She has been playing out the occasion in her head for the past week: vetting the location, deciding what to eat and what to wear; rehearsing how she would laugh, the stories she would share and at what point in the meeting she would invite him to join her at a beer garden she knows, where they can get to know each other better.

One half of her sandwich will be left, pieces of a torn sugar sachet will be in a neat little pile on his side of the table. At the beer garden, the afternoon sun will go to their heads like champagne as they fuel their inhibitions, and show each other their cards in a game that will end with a proposition, an assertion of their values, intoxicated and vulgar. Her cards are naïve, his deceitful.

Trying not to look at someone famous sitting next to me

How famous does someone need to be before it’s awkward? I feel awkward – does he? I can’t help looking over; I want to know what he is wearing, what he’s has ordered and which coffee he prefers. But I don’t know why...

After 20 years of soap and bleach, Jeremy still has grass stains on his knees


 
There are moments when I can see it in his eyes; he’s convinced he has the worst of it off. But then he’ll look more closely and see they’re still green. His evenings are often spent scrubbing at the skin; scratching at the surface and digging fingernails across pores to provoke a raw, red tinge to his emerald knees.

Good afternoon, Chapel Street

Contrast and colour fills the street. People of every sound and scent navigate the asphalt and concrete. From the over perfumed, to those in body odour denial; from fitness-fetished lycra lads, to the mobility scooter pilots in their ugg boot slippers. I don’t think I’ve ever seen such an assortment of flavours and personalities. A sense of conviction and identity is intense in every character and it’s worn like a flag as they go about their business on Chapel street.

There are elderly blokes in Akubra hats and wayfarer sunnies. Muscle cars with engines screaming will stop to let them cross and we’ll all hear a few bars of Working Class Man. The down-and-out ask politely for loose change with out-stretched hats and sunny faces. While further down, buskers play El Condor Pasa on wooden flutes

The aroma of espresso seduces the under-caffeinated and over worked. Business suits share tables with rockabilly parents who sip foamy mugs through pierced lips opposite quiff-topped kids. They will choose the environment that best defines them. Skinny tie or fat; skinny laté or flat white. Embracing the culture, I’ll pick another corner café, with another unusual name. The dark timbre of the room will be complemented with unexpected objects moonlighting as décor.

Sharing caffeine addictions and similar upper-inflections in their accents, the pretentious will mix with those who don’t take themselves too seriously; high-visibility vests will sit next to tweed coats; black will rub shoulders with white - and they’ll celebrate Melbourne in the best way they know how.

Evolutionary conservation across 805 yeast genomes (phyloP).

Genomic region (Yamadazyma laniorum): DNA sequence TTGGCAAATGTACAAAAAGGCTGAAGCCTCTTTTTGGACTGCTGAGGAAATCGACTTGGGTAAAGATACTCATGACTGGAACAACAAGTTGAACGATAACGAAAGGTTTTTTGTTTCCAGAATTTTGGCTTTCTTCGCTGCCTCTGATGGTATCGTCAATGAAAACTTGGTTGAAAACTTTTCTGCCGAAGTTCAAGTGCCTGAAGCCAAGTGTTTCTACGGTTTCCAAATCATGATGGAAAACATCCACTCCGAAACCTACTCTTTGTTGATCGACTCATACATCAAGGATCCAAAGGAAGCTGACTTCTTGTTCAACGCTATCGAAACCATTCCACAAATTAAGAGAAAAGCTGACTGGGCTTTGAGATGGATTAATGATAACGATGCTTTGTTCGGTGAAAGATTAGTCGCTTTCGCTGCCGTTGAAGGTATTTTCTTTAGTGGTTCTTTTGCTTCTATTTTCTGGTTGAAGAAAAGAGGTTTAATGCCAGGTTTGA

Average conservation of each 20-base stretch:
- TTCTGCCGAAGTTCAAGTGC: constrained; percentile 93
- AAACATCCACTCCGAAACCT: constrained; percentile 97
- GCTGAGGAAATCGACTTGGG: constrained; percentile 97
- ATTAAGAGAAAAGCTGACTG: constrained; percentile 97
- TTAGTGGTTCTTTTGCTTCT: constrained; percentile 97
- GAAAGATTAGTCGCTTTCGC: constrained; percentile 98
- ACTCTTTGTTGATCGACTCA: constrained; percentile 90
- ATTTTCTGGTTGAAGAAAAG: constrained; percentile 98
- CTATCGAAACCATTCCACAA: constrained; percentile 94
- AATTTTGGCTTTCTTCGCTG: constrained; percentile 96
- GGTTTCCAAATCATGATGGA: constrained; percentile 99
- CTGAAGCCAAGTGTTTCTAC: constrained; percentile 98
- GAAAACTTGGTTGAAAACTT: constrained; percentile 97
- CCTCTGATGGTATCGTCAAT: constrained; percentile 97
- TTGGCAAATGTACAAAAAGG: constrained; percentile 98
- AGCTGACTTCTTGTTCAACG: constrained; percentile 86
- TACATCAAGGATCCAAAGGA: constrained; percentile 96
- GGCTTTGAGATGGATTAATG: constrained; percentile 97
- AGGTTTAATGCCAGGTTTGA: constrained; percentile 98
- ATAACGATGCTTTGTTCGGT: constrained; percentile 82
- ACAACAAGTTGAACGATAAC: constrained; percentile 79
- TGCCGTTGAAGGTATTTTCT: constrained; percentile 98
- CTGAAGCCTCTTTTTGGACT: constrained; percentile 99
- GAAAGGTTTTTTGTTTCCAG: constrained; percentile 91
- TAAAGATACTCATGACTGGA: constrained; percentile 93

Flaming galahs


Galahs are everywhere. The air is congested with their shrill, disturbing squawking, and when you walk through the park, you need to be careful not to step on the slower of the flock as they waddle across the grass in search of seed.

There's a serious design fault to the construction of galahs; a problem with their centre of gravity. When the bird takes a step, it leans to one side - but its mass lags behind, so that the next step will always begin before the first foot has taken the majority of the weight. It moves like a confused pendulum.

One evening, I sat and watched a galah at the top of a tree, at the very highest point where a few stray branches stretched up out of the hulk of the trunk. It balanced on the tip of that branch; on a twig that was so small, the bird could only grasp it with a single digit of its cumbersome claw. It swayed and bobbed like a buoy in a storm. Every few seconds it would beat its wings violently to avoid falling from the petite perch.

White galahs are so prevalent they blanket the cricket oval like snow. They dwarf the more attractive pink and grey galahs with both numbers and decibels. They fly awkwardly and wander precariously from one end of the park to the other, filling the sky with strange cries like strangling noises. There are so many that they are now considered a pest. It’s a shame that such an interesting, absurd creature can become common enough to be a nuisance.

A duck waddled through the favela with an SLR

One day, a young woman sat down on the step in front of her doorway to soak up the sun and enjoy the fresh air. It was a Monday, and Monday meant tour day. Each week, a local charity called “don’t be a gringo, be a local” would take tourists through Rocinha favela in Rio de Janiero, right past the young woman’s home. She thought of the organisation with admiration. They contributed to the community through programmes for single parents and their kids. She was always happy to see the tour’s guide, Luiz, who would go out of his way to greet everyone in the street as he passed by with his line of inquisitive tourists.